I have data of sales per day during a certain period (n=7939). The data is rather skewed (see the first image below). I would like to propose the number of items to resupply every day such that for 95% of the days there is enough stock. It is given that the stock is resupplied every day and a big surplus of stock is considered waste. We can disregard seasonal influences.
Since I want to consider the number of items that would satisfiy 95% of the days, I simply took the 95th percentile of the sales. However, taking this percentile gives us no idea of the confidence interval. I felt there must be a more solid approach.
To resolve this, I applied bootstrap resampling and computed the 95th percentile of each sample. I performed this operation a thousand times. The idea is to make use of the central limit theorem. With normally distributed sample percentiles I can provide the mean and the 0.025 and 0.975 percentile of the sample percentiles as confidence interval.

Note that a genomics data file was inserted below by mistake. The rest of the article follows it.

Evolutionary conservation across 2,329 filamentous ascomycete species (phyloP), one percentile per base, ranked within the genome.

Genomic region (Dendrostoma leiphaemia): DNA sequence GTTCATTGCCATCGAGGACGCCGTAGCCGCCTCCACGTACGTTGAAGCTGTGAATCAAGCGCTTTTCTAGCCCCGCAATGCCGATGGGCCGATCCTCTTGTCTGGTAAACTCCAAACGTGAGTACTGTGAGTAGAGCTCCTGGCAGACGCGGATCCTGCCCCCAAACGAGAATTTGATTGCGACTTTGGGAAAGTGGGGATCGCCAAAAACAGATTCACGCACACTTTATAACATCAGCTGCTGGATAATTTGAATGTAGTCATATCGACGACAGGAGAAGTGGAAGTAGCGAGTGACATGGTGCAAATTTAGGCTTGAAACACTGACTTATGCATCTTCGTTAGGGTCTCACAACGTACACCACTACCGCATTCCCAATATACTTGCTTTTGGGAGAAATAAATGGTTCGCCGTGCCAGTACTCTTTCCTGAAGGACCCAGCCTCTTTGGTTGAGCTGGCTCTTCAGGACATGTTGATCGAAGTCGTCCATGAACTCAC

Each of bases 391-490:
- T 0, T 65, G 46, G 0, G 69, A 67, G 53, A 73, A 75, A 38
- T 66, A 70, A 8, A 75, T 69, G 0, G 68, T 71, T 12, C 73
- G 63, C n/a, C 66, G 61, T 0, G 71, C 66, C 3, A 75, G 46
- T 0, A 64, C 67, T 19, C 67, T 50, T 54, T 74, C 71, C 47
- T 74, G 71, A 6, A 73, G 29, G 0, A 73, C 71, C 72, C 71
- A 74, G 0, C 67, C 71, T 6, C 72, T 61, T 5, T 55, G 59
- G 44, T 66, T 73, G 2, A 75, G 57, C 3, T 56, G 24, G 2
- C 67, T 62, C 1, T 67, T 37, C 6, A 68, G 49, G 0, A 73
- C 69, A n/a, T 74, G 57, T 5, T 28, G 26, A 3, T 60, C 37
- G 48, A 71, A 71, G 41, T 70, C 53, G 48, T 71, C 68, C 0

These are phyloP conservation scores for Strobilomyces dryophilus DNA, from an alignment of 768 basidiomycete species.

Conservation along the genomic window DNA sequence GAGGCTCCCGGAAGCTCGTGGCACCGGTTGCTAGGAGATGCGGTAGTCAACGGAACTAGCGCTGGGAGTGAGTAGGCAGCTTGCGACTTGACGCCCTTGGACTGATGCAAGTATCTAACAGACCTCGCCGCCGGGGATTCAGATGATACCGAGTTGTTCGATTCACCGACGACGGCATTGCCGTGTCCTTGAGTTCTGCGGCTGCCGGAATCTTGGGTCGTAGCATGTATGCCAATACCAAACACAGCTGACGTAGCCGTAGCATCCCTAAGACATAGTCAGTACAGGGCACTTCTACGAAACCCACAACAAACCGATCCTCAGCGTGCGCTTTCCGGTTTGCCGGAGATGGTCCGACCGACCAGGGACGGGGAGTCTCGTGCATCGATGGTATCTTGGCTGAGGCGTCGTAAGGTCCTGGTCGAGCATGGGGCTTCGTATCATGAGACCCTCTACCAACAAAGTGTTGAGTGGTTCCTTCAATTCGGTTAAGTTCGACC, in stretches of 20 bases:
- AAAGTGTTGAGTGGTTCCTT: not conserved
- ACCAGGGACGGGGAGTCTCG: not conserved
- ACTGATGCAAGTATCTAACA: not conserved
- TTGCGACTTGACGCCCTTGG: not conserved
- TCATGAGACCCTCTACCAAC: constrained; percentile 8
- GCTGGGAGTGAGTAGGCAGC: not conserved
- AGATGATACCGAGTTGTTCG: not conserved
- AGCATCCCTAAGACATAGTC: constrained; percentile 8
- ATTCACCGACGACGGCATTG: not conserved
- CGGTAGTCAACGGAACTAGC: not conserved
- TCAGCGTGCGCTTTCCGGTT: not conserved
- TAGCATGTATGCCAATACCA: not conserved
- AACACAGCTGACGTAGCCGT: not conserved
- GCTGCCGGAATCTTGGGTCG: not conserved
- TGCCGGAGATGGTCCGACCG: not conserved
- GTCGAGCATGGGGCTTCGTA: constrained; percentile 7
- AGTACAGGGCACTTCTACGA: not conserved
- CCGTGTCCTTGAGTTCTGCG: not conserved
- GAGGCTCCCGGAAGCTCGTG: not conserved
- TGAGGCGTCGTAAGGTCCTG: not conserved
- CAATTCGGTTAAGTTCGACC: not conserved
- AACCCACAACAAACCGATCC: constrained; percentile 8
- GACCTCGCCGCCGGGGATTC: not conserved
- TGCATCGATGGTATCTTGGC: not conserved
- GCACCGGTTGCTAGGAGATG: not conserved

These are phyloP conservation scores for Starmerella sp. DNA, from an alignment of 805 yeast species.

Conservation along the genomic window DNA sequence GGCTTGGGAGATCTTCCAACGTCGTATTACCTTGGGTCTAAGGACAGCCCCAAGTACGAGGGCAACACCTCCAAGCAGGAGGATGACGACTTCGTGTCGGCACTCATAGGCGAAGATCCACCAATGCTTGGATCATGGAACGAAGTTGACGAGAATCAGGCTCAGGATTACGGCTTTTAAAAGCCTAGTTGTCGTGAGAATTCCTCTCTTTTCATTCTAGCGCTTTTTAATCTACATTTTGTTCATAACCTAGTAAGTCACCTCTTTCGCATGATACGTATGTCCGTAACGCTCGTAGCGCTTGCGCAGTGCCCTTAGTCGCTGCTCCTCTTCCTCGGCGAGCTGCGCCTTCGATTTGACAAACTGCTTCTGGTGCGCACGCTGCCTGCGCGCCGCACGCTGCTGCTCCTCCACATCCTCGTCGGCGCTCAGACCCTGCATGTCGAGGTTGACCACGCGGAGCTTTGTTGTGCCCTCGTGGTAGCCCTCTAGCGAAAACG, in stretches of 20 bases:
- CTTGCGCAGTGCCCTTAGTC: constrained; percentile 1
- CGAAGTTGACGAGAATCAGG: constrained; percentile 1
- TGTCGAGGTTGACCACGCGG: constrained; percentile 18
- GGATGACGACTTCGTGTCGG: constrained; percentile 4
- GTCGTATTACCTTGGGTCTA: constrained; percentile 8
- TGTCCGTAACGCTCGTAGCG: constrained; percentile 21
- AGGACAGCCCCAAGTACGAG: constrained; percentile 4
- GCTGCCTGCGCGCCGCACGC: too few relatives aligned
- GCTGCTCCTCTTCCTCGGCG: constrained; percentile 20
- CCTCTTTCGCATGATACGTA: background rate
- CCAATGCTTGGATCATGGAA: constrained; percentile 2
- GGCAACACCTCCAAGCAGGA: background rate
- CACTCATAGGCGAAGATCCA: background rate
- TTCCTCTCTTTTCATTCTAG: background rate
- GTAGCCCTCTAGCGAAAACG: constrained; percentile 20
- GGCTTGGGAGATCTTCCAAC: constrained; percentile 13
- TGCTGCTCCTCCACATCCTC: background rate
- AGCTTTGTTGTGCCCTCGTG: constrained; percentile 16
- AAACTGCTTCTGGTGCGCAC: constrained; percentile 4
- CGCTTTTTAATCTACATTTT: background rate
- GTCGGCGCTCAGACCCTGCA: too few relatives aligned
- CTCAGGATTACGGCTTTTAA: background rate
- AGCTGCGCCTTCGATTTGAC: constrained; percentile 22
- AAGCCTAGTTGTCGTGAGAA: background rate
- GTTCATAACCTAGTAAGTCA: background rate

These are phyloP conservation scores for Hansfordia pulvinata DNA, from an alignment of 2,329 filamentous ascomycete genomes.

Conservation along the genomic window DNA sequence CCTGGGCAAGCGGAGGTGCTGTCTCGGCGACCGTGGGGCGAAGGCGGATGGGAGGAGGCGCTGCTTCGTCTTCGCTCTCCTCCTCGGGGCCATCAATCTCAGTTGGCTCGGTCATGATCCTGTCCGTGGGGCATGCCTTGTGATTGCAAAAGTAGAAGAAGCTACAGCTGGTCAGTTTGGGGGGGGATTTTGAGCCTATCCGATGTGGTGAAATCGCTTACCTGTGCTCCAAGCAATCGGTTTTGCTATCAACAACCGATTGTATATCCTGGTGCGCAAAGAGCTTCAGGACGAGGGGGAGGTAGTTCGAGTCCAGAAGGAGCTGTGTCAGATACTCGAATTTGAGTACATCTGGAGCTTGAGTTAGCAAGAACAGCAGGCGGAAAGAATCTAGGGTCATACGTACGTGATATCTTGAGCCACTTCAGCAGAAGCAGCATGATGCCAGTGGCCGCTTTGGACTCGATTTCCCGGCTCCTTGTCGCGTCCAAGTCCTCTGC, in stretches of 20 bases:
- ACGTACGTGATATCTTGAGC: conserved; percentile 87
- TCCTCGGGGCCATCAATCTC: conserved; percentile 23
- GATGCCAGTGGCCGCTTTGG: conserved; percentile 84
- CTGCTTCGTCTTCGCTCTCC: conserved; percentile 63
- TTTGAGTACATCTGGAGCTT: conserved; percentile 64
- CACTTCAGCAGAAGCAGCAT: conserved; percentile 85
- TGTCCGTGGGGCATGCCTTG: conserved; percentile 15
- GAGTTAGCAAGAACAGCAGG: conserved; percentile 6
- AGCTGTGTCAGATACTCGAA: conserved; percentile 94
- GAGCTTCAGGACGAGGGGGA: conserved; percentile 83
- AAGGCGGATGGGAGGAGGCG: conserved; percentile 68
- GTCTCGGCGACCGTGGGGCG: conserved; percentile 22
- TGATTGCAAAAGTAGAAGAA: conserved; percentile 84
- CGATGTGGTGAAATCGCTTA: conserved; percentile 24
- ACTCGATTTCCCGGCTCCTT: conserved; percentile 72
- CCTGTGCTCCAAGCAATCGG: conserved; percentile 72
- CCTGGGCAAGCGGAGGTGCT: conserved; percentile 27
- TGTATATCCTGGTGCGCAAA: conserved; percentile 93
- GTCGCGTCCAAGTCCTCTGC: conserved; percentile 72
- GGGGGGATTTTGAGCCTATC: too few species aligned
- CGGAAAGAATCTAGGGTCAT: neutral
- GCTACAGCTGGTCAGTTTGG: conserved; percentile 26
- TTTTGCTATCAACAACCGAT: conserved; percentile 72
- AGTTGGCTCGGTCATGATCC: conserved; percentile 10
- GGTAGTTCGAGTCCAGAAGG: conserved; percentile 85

However, the problem is that my data is very "binned" and I don't know where to go from here.
Basically I have two questions:
- Given my problem, is this a valid approach? Is there a different approach that might be more suitable for this problem?
- Is the binned distribution a problem for assuming normality (and thus provide the confidence around the mean 95th percentile).